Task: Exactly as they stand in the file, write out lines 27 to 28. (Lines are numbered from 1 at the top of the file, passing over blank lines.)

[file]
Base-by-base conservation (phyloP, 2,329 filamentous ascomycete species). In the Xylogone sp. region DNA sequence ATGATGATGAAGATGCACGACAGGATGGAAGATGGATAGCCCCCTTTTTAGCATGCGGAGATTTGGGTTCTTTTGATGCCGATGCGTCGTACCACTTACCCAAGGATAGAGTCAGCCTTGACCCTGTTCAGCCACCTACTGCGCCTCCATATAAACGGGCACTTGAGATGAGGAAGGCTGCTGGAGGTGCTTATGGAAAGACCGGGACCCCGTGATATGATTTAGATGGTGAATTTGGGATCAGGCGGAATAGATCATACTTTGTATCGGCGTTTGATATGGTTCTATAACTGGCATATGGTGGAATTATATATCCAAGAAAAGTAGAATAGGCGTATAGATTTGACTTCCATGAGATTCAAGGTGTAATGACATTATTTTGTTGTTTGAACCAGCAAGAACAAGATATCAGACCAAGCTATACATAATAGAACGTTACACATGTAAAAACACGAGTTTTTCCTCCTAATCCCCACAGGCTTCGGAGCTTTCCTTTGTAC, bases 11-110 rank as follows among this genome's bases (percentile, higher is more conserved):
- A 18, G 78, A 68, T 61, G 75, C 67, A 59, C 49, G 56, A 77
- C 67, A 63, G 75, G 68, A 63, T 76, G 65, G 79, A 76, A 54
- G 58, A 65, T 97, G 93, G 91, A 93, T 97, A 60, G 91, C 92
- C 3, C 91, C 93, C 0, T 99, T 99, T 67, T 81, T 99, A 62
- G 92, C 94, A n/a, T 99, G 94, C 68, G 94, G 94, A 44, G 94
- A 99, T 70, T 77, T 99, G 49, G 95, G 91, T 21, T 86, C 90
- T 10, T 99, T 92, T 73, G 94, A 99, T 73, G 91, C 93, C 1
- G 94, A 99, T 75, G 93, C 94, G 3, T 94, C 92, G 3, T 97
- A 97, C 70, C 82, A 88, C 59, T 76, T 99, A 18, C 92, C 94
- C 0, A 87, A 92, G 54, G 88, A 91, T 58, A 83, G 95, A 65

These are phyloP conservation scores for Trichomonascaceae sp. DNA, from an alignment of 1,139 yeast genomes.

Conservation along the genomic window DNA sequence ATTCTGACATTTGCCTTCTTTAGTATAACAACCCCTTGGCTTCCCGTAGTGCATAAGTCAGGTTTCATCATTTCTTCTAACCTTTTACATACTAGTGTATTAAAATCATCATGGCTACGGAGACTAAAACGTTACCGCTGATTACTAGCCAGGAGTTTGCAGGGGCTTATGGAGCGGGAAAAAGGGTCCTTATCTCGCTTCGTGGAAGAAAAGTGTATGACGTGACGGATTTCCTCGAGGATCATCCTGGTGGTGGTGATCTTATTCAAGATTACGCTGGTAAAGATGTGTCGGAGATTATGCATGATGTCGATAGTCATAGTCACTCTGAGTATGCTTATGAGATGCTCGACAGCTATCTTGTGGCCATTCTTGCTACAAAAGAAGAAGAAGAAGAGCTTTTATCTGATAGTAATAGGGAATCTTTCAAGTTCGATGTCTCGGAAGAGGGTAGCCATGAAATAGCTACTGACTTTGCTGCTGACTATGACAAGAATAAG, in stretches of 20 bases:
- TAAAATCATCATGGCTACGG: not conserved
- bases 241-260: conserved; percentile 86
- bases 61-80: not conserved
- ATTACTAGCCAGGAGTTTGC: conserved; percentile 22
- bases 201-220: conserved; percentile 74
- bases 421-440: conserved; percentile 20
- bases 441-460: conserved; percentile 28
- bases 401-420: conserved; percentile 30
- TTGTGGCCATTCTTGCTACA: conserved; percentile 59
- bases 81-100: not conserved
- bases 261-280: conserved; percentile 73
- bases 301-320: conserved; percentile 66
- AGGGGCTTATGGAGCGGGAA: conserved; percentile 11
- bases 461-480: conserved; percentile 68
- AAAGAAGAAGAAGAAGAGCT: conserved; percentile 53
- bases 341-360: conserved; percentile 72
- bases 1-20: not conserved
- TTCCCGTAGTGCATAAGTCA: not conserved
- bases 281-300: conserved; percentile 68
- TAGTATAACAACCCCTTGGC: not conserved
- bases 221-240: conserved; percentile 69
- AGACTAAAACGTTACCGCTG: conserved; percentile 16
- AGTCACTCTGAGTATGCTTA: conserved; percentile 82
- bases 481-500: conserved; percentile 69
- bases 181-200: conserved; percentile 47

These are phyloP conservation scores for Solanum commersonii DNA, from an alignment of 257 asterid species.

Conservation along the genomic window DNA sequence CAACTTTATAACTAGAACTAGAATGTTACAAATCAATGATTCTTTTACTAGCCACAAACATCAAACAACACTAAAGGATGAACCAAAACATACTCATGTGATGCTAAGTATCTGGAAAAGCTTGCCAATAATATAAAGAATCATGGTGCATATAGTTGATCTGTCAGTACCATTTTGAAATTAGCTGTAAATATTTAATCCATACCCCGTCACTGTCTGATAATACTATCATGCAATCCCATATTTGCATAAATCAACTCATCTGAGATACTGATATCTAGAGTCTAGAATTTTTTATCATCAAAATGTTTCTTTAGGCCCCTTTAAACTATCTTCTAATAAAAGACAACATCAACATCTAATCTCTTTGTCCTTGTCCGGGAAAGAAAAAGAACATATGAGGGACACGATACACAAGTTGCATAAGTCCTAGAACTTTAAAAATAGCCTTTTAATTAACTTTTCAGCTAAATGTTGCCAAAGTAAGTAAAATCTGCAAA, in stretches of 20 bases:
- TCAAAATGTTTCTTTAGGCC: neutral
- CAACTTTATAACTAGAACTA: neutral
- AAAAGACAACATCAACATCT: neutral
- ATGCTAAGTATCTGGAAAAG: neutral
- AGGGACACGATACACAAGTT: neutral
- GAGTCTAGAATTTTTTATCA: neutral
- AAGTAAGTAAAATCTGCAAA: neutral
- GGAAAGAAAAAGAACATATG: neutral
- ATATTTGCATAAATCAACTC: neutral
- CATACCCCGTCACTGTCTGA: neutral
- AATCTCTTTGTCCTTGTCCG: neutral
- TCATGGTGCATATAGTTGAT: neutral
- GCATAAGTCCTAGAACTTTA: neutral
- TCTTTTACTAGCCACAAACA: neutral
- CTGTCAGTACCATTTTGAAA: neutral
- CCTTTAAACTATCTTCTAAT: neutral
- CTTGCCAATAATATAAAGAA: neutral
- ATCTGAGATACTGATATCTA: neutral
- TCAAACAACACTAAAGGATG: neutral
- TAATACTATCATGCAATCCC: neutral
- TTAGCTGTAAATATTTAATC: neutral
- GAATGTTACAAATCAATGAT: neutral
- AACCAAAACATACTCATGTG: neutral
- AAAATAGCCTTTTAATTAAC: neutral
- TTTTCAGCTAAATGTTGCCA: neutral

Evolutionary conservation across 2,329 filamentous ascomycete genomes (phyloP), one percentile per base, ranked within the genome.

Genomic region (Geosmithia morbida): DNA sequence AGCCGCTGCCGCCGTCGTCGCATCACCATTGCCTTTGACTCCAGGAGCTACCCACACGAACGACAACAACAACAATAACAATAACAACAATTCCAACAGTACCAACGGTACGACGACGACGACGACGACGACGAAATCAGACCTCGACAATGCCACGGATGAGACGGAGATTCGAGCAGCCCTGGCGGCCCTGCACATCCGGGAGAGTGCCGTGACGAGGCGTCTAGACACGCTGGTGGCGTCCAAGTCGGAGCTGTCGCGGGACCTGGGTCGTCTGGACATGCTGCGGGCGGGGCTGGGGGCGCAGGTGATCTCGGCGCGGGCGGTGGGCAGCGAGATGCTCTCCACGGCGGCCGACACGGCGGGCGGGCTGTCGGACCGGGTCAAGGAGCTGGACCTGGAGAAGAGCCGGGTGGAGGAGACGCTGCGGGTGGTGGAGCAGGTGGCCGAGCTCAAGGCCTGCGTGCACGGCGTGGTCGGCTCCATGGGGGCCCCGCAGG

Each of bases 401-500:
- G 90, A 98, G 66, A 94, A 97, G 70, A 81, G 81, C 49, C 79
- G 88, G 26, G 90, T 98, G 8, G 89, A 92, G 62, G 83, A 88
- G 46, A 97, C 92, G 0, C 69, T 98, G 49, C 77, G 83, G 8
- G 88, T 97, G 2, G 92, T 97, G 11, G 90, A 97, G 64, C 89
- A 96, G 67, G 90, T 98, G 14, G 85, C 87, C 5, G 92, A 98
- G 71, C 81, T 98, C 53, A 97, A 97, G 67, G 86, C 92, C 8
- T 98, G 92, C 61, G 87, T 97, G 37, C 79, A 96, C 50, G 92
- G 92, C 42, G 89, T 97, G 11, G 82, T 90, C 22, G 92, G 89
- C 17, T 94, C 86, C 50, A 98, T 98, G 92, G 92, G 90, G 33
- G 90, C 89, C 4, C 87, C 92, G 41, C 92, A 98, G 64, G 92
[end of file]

- bases 461-480: conserved; percentile 68
- AAAGAAGAAGAAGAAGAGCT: conserved; percentile 53